Introductionbackground

More than a million cases of urolithiasis occur each year in the United States. Renal stones are one of the most painful disorders that a human can experience, and indeed have been known for centuries. Stones have been found in 7000-year-old Egyptian mummies. The management of calculous disease has changed with the advent of extra-corporeal shock wave lithotripsy, percutaneous nephrolithotripsy, ureteroscopy with use of different fragmentation devices, and, recently, laparoscopy in the armamentarium of urologist (1).

The natural corollary of technical development has been the steady decline of open surgery in the management of stone disease. However, despite ever-expanding indications, the new technologies have not been able to completely replace open surgery (2).

On the contrary, there still exist some situations where open surgery may be the treatment of choice. This is not to say that open surgery is the "only option" but probably the "most suitable option" and in order to avoid considering open surgery as a salvage procedure only, it is important to critically evaluate these cases of calculous disease for potential management with laparoscopic surgery (3).

Wickham et al. were the first to describe an attempted removal of a ureteral calculus using the laparoscope in the retroperitoneum (4). Since then several studies have been

Although laparoscopic removal of stones from kidney, ureter, and bladder can be performed by the transperitoneal or extraperitoneal approach, the latter approach may have certain advantages. The primary advantages of retroperitoneoscopy in calculous disease are rapid access to the diseased retroperitoneal organ and avoidance of urine spillage (which can vary from mild infection to frank pus) into the peritoneal cavity.

reported on laparoscopic management of calculous disease including ureterolithotomy (3,5-9), pyelolithotomy (10-14) nephrectomy and nephroureterectomy (12,15), and anat-rophic nephrolithotomy (16). Successful laparoscopic management of calculous disease can be done for a variety of indications (Table 1). The indications have not been clearly defined and may vary from center to center depending on the available expertise.

Although laparoscopic removal of stones from kidney, ureter, and bladder can be performed by the transperitoneal or extraperitoneal approach, the latter approach may have certain advantages. The primary advantages of retroperitoneoscopy in calculous disease are rapid access to the diseased retroperitoneal organ and avoidance of urine spillage (which can vary from mild infection to frank pus) into the peritoneal cavity (12).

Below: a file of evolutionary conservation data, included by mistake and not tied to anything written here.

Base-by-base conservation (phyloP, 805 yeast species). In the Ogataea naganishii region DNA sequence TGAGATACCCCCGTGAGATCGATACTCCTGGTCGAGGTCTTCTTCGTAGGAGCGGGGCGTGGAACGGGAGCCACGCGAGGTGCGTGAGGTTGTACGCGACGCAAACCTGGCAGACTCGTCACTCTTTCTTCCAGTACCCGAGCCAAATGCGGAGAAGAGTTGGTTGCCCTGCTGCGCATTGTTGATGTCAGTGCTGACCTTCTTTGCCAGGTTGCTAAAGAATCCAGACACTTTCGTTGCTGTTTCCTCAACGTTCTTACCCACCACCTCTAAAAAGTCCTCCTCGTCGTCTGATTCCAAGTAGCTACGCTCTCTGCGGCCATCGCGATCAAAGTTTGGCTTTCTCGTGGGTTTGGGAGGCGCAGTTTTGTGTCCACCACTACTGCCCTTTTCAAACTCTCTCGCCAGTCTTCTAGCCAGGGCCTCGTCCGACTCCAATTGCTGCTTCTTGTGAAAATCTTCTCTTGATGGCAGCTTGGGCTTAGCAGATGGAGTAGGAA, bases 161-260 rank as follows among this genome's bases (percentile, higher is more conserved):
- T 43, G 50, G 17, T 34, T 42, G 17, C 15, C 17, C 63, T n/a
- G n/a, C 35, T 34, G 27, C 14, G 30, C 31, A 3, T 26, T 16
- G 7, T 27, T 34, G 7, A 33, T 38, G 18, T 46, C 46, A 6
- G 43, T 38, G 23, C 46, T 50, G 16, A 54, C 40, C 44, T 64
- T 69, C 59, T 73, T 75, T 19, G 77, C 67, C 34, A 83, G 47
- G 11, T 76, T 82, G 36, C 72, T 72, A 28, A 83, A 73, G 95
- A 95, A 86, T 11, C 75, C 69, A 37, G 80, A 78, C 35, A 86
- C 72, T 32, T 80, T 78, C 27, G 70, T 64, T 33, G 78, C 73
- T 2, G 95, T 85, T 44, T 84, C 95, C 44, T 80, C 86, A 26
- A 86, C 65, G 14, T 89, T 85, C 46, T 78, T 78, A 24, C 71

Laparoscopic simple nephrectomy for the removal of nonfunctioning kidneys due to stone disease is an established procedure (15). However, the role of laparoscopic ureterolithotomy and pyelolithotomy is still controversial. To date, few comparative studies between laparoscopic and open ureterolithotomy are reported with clear advantages for the laparoscopic approach (5,17). There is only one report in the literature, comparing laparoscopic pyelolithotomy and percutaneous nephrolithotripsy (14).

Recently, robotic assistance has also been reported for staghorn stones and in cases of pyelolithotomy with pyeloplasty in patients of uretero pelvic junction obstruction with secondary renal stones (18).

Initial procedural steps such as preoperative preparation, patient position, and approach (transperitoneal vs. retroperitoneal) are almost similar for laparoscopic ureterolithotomy, pyelolithotomy, pyelolithotomy with pyeloplasty, and nephrectomy or nephroureterectomy in calculous disease. Hence, these steps have been described in common rather than separately with each procedure.

The indications for laparoscopic ureterolithotomy, pyelolithotomy, pyelolithotomy with repair of uretero pelvic junction obstruction, nephrectomy, or nephroureterectomy for calculous disease are similar to that for open surgery.

The indications for laparoscopic nephrectomy or nephroureterectomy in calculous disease are nonfunctioning kidneys due to renal stones, ureteric stones, megaureter with secondary stones, and uretero pelvic junction obstruction with stones.

0 0

Post a comment